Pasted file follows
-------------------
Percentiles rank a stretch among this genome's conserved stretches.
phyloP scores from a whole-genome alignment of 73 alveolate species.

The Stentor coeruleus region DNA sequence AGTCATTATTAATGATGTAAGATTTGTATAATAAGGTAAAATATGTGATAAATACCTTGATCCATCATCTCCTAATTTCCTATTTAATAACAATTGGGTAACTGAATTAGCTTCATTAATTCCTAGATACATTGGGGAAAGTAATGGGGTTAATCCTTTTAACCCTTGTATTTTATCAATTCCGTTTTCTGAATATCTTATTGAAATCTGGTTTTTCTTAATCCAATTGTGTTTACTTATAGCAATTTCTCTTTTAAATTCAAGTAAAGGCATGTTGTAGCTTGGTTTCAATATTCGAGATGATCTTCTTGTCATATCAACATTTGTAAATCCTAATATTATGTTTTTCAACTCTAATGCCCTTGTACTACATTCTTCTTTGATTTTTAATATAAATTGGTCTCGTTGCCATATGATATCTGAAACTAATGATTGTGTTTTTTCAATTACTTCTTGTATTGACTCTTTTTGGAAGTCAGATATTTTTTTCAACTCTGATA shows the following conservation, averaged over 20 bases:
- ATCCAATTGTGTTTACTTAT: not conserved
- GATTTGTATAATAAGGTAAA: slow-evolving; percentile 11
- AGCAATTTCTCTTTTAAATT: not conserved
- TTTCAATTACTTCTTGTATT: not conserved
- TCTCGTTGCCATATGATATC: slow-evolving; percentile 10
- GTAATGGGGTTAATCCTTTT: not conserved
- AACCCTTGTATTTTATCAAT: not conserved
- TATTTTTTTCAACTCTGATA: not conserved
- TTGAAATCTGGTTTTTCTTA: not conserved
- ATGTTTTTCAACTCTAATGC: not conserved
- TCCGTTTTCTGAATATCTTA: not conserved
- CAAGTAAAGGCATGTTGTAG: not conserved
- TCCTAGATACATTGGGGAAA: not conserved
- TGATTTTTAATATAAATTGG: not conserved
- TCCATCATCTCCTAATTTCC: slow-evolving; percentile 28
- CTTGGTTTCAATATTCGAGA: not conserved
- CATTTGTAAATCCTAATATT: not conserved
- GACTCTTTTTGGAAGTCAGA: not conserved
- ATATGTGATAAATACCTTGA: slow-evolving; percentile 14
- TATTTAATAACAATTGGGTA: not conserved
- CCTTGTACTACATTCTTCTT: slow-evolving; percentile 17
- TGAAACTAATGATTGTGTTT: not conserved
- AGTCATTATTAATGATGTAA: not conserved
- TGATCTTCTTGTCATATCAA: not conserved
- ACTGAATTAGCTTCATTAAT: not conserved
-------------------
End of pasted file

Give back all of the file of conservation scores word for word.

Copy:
Percentiles rank a stretch among this genome's conserved stretches.
phyloP scores from a whole-genome alignment of 73 alveolate species.

The Stentor coeruleus region DNA sequence AGTCATTATTAATGATGTAAGATTTGTATAATAAGGTAAAATATGTGATAAATACCTTGATCCATCATCTCCTAATTTCCTATTTAATAACAATTGGGTAACTGAATTAGCTTCATTAATTCCTAGATACATTGGGGAAAGTAATGGGGTTAATCCTTTTAACCCTTGTATTTTATCAATTCCGTTTTCTGAATATCTTATTGAAATCTGGTTTTTCTTAATCCAATTGTGTTTACTTATAGCAATTTCTCTTTTAAATTCAAGTAAAGGCATGTTGTAGCTTGGTTTCAATATTCGAGATGATCTTCTTGTCATATCAACATTTGTAAATCCTAATATTATGTTTTTCAACTCTAATGCCCTTGTACTACATTCTTCTTTGATTTTTAATATAAATTGGTCTCGTTGCCATATGATATCTGAAACTAATGATTGTGTTTTTTCAATTACTTCTTGTATTGACTCTTTTTGGAAGTCAGATATTTTTTTCAACTCTGATA shows the following conservation, averaged over 20 bases:
- ATCCAATTGTGTTTACTTAT: not conserved
- GATTTGTATAATAAGGTAAA: slow-evolving; percentile 11
- AGCAATTTCTCTTTTAAATT: not conserved
- TTTCAATTACTTCTTGTATT: not conserved
- TCTCGTTGCCATATGATATC: slow-evolving; percentile 10
- GTAATGGGGTTAATCCTTTT: not conserved
- AACCCTTGTATTTTATCAAT: not conserved
- TATTTTTTTCAACTCTGATA: not conserved
- TTGAAATCTGGTTTTTCTTA: not conserved
- ATGTTTTTCAACTCTAATGC: not conserved
- TCCGTTTTCTGAATATCTTA: not conserved
- CAAGTAAAGGCATGTTGTAG: not conserved
- TCCTAGATACATTGGGGAAA: not conserved
- TGATTTTTAATATAAATTGG: not conserved
- TCCATCATCTCCTAATTTCC: slow-evolving; percentile 28
- CTTGGTTTCAATATTCGAGA: not conserved
- CATTTGTAAATCCTAATATT: not conserved
- GACTCTTTTTGGAAGTCAGA: not conserved
- ATATGTGATAAATACCTTGA: slow-evolving; percentile 14
- TATTTAATAACAATTGGGTA: not conserved
- CCTTGTACTACATTCTTCTT: slow-evolving; percentile 17
- TGAAACTAATGATTGTGTTT: not conserved
- AGTCATTATTAATGATGTAA: not conserved
- TGATCTTCTTGTCATATCAA: not conserved
- ACTGAATTAGCTTCATTAAT: not conserved